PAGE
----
UK lawmakers green-lit the Economic Crime and Corporate Transparency Bill today, a new piece of legislation aimed at tackling a wide range of criminal activities, including drug trafficking, cybercrime, and terrorism.

The bill, which has been under discussion since its September introduction last year and saw several amendments, is also set to strengthen law enforcement's ability to seize and freeze illicit cryptocurrency assets.

The legislators expect that by expanding the arsenal of tools available to local law enforcement agencies, the UK will see faster and more substantial seizures of crypto connected to criminal activities.

One such measure is the expansion of law enforcement's powers to seize digital assets without requiring a prior conviction, which will allow authorities to act swiftly in cases where there is strong evidence linking cryptocurrency to criminal activities.


As of now, cryptocurrency assets linked to illegal activities can be subject to freezing but cannot be confiscated in criminal cases unless an individual has been arrested and convicted.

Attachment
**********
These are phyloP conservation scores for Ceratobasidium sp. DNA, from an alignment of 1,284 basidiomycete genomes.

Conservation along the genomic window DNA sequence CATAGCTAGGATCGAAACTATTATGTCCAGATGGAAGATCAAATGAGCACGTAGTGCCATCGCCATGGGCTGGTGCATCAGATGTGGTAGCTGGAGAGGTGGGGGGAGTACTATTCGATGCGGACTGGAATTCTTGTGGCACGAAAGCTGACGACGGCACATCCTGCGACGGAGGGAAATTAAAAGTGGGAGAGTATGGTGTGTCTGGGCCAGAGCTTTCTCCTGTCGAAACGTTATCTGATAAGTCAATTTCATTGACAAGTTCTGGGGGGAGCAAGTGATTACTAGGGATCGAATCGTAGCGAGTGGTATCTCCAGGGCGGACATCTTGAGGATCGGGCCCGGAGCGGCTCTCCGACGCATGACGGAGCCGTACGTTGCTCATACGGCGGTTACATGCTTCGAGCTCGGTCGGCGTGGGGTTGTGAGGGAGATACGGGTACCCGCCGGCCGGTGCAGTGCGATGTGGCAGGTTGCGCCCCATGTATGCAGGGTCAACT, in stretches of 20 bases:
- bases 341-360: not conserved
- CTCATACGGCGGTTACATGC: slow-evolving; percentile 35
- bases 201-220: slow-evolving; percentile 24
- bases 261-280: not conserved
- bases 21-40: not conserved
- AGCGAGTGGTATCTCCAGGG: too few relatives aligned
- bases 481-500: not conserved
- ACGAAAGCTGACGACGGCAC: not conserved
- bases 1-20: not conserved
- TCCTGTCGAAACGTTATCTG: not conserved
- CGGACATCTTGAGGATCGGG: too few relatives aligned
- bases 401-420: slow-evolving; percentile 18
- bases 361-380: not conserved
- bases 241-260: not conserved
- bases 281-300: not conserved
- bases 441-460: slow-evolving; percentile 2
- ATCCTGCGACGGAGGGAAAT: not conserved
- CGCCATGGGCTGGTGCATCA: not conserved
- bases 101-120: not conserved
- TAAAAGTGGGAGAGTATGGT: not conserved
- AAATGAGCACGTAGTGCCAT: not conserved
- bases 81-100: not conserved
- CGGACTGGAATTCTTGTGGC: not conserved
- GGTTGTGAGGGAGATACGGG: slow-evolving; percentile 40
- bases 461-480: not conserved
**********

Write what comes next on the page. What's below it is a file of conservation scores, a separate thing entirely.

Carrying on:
“The Economic Crime and Corporate Transparency Bill will strengthen the UK’s reputation as a place where legitimate businesses can thrive while driving dirty money out of the UK,” the government said last year. “Through the reforms, anyone who registers a company in the UK will need to verify their identity, tackling the use of companies as a front for crime or foreign kleptocrats.”

The bill is poised to receive royal approval later on Thursday, officially becoming law and enhancing the authority of law enforcement agencies.

UK seeks to regulate crypto

This latest legal development is in line with the government's commitment to rigorous regulation of cryptocurrencies as part of its economic crime strategy spanning from 2023 to 2026.


When presenting the strategy in March, lawmakers also announced their plans for adopting the Financial Action Task Force's Travel Rule—a set of guidelines designed to prevent money laundering and terrorist financing, which applies to virtual asset service providers (VASPs) and financial institutions engaged in digital assets transactions.

“The government continues to monitor and adapt to new developments in the cryptoasset industry to mitigate financial crime and other risks, particularly fraud,” said the document. “A staged and proportionate approach to regulation recognizes that, challenging as it is, effective cryptoasset regulation benefits everyone, including consumers and firms.”

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